Operating an outpatient clinic 10 hours a day, Wolfe said, means Superior California Medical Services, the nonprofit organization that runs the hospital, would break even. At 16 hours a day, he went on, SCMS would lose $300,000 annually, and a 24-hour-a-day operation would result in the loss of $700,000 a year. That would be without the county’s annual $300,000 suppliment.
Wolfe said that, if changes were not made now, the health services provided to the people in Willows and Glenn County “would be far fewer than we could provide if we don’t close emergency services now, close the emergency room and provide as much as we can on an outpatient basis.”
Currently there is an average, he said, of less than one patient in the hospital on any given day. And while the use of the emergency room has been higher than that, “it has not been of sufficient size to warrant an emergency room. So we’re stuck.”
If there was a way to keep it open, he told the crowd, he was willing to listen.
Rick Thomas, president of the Willows Chamber of Commerce, read a letter drafted by the chamber condemning the short notice Enloe issued, calling it a “grave concern.”
“We feel your recent actions have broken the covenant of trust placed upon you by our citizens,” he said. He went on to voice a series of concerns and questions and wanted some reassurance that those services remaining would not be lost should they not prove profitable.
“Our hope once this is in place is that we become financially healthy and we start looking to the future and trying to figure out ways we can grow,” Wolfe said.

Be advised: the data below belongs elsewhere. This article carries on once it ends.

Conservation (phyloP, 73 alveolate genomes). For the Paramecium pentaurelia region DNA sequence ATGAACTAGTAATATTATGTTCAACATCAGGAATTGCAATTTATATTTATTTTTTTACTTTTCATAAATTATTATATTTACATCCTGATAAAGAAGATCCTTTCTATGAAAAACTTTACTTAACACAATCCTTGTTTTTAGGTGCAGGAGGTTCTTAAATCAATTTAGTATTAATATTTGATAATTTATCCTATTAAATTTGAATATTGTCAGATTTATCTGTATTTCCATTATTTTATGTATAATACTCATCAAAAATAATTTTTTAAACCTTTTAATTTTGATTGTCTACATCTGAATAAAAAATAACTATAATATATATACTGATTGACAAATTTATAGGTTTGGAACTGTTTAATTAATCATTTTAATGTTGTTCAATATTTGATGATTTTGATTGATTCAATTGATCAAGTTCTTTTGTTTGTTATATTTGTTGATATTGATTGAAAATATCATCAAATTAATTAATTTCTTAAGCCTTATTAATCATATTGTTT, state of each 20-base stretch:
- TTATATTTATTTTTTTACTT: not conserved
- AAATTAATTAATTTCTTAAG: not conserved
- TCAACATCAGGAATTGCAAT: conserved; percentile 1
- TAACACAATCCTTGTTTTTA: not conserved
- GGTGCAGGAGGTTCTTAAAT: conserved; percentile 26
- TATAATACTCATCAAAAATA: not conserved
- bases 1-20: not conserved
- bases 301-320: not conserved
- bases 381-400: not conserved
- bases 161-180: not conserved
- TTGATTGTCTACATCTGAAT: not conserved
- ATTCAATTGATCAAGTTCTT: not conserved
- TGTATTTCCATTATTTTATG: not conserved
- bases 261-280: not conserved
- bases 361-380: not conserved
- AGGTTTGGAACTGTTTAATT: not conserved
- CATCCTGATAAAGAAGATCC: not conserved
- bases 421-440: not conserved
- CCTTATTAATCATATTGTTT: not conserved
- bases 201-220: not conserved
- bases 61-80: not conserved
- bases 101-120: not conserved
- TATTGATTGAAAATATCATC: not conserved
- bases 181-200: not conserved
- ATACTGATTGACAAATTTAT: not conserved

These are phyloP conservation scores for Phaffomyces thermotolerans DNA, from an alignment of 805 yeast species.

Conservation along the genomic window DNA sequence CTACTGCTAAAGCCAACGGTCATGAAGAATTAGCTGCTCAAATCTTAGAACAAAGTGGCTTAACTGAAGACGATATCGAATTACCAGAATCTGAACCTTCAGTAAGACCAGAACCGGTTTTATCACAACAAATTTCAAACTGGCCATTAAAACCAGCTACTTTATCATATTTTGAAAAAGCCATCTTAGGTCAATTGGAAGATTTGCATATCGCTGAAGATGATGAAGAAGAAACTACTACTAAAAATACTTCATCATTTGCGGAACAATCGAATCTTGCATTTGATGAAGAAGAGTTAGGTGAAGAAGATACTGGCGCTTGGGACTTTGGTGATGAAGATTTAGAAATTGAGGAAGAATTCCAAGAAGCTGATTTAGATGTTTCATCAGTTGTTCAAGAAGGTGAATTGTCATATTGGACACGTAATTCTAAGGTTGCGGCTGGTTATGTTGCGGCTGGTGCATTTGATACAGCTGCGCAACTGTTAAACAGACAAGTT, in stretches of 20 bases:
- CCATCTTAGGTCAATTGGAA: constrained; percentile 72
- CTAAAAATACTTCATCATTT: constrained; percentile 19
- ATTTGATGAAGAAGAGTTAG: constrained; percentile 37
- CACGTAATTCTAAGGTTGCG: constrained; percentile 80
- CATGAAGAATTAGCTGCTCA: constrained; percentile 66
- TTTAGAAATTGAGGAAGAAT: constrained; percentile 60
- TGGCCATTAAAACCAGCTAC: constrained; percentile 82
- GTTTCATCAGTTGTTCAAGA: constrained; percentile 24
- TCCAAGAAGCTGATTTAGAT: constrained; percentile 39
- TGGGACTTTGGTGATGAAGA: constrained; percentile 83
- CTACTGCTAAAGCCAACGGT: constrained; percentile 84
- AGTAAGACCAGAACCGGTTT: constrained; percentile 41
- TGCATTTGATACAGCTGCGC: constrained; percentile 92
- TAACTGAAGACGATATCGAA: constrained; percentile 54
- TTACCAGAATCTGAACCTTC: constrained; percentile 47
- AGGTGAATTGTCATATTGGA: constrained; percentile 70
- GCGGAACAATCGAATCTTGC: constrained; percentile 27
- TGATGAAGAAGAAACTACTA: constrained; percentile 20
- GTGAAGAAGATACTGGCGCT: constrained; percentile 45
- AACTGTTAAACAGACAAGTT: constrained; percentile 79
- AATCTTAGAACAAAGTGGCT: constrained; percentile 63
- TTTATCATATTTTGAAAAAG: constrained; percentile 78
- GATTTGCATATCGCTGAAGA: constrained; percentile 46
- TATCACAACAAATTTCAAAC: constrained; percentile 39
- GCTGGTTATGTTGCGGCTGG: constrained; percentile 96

Thomas asked, among other things, for a list of services provided by both the Enloe and Glenn hospitals and wondered aloud why patients, including his wife and daughter, had been sent to Chico for medical tests that could just as well have been done in Willows. That practice, he suggested, would result in a direct loss of revenue for the Willows facility.
“Why is that happening?” Thomas asked.
Wolfe said he was not sure but noted physicians order the tests and direct the patients.
Nursing Supervisor Heath stepped in and explained that, while it was true that many residents of Glenn County do go to Chico for medical tests, many primary-care physicians live and practice in Chico.
Thomas wasn’t buying it. He said the doctor who ordered the tests for his family works out of Willows.
“It’s hard for me to answer that question,” Heath responded. “It may have been a piece of equipment was down at that time. We do on a whole try to keep local residents here in the community to have the tests if we can provide them.”
Later, when another person asked the same question, Hietpas suggested the trip to Chico provided a chance to “take a test and catch a movie.”
Marty Marshall, the emergency-medical-services director, who was dressed in a blue flight suit, said that Enloe’s LifeFlight helicopter would be utilized more often now in Glenn County to transport the seriously injured and heart attack victims. The flight, he said, is 20 minutes round trip, and emergency crews would be waiting on the Enloe Medical Center rooftop when the chopper returned.
“Any seriously sick patients will be taken directly to Enloe by either helicopter or ambulance,” he said.
But the thought of no more 24-hour emergency care caused these probably otherwise reticent Glenn County residents to ask bold, direct questions.